Nervous about the economy, Tanya Dressen and her husband held off on replacing the $1,000 Pottery Barn cabana near their pool in Elk River that was ripped apart during a storm two years ago.
But after saving their money and watching expenses, the Dressens are now ready to splurge on one that's top-of-the-line. The couple is spending $15,000 on a cabana equipped with a television, mini-fridge, bar stools -- even a device that creates mist.
"We absolutely needed to do a permanent" cabana, Dressen, 40, said. "I feel better about our expenses. This is the 'new normal.' You go through a spending paralysis, then you don't. You can figure out what you can live with."
While the housing market continues to be weighed down by foreclosures and depressed home prices, consumers are warming up to the idea of jazzing up their homes. That's good news for retailers that sell home-related goods and services, which were hit hard by the recession.
Minnesota Tile & Stone just spent more than $5 million opening a state-of-the-art, 40,000-square-foot design studio in Minnetonka. And other area retailers are either adding to their home product lines or opening new locations.
"The market is still very difficult, but we are seeing some remodeling pickup," said Alan Dale, owner of Minnesota Tile & Stone. "We're on the cusp. We want to be on the front side" of this rebound.
From March 2011 to February 2012, sales of home improvement goods rose 5.3 percent compared with the previous 12-month period, according to the NPD Group. Of the 35 product categories NPD tracks in home improvement, the research firm says 83 percent reported sales gains, including more substantial items like interior lighting (up 6.1 percent), faucets (up 15.4 percent) and shower heads (up 16.3 percent).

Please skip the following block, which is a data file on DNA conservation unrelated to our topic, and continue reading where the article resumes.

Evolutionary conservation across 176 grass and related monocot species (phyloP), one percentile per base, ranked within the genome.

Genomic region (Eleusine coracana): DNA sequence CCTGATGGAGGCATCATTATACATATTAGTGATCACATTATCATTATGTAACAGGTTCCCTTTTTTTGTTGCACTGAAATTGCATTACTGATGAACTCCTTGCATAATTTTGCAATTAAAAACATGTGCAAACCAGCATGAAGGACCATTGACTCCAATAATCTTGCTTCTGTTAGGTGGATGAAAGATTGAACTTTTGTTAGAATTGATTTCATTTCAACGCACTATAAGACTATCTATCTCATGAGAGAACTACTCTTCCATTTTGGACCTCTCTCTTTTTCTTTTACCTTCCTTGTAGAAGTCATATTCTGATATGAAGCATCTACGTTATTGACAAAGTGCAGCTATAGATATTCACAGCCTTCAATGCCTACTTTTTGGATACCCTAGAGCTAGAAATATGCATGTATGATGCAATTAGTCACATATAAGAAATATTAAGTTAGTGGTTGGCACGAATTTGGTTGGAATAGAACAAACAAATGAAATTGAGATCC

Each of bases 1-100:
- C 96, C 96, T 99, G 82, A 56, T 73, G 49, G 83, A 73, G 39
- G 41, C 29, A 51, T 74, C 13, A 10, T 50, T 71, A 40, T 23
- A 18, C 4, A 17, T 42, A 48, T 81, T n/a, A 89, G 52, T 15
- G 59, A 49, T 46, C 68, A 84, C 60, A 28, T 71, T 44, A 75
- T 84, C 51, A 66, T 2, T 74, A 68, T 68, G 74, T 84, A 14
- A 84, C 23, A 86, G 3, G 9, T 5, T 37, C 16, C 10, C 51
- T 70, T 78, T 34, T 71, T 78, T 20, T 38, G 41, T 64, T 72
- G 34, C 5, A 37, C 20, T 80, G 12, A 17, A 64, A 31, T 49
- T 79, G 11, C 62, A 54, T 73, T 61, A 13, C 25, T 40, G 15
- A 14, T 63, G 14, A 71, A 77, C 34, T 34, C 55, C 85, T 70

"That's some pretty good growth," said Kevin Gilbert, NPD Group's director of home improvement.
The Joint Center for Housing Studies (JCHS) at Harvard University predicts spending on home remodeling will continue to rise throughout 2012, thanks to increased consumer confidence and a strengthening economy.
"We're beginning to see some hopeful signs in the economy, and the housing market is finally starting its slow recovery," Eric Belsky, managing director of the Joint Center, said in a statement. "That should prove helpful for home improvement spending as the year progresses."
HOM Furniture, based in Coon Rapids, recently added flooring and carpeting to its stores. Arhaus Furniture opened its first Minnesota store at the Galleria in Edina. And last month, HomeGoods debuted its new store in Maple Grove, its eighth location in the local market.
Last week, Minneapolis-based Target Corp. said sales of home goods at stores open for at least a year rose in the low single digits for March, the second consecutive month the category showed growth after struggling mightily in 2011.
The positive data represent a turnaround from just three years ago when an overheated housing market precipitated the worst recession since the Great Depression.
From 2000 to 2007, during the housing bubble, annual home improvement spending for the average U.S. household rose a whopping 39 percent to $2,950, according to JCHS. Two years later, as the market crashed, that number fell 21 percent to $2,342.
As the economy started to improve, consumers felt more comfortable doting on their houses, "doing the smaller things to make their house appear nicer," Gilbert of NPD said. "Consumers still think their homes are a good investment -- in the long run."
The Twin Cities would be at the forefront of any rebound in home remodeling. Thanks to strong household incomes, the region boasts some of the country's highest spending rates on not only home remodels, but also upscale makeovers, according to JCHS.
Ron Johansen, CEO of HOM Furniture, said its posh Gabberts chain has performed well of late. He partially attributes the growth to the resurgent stock prices, which tends to make people feel wealthier.
As it turns out, "Gabberts has been a nice investment for the company," said Johansen, who bought the chain in 2008, right before the economy tanked.
But Johansen is not ready to declare victory yet. HOM Furniture sales have been somewhat sluggish. And the recovery for the overall housing market remains painfully slow, he said.
"It's a slow race," Johansen said. "Nothing dramatic. Slow growth at best. Seems like whenever we get something going, something happens" like higher gas prices.
Still, barring any major setback, the housing market and the economy are unmistakably improving, he said.
"As long as there is no big disruption, it looks like the housing industry is recovering," Johansen said. "We should see some pretty decent years here."
Thomas Lee • 612-673-4113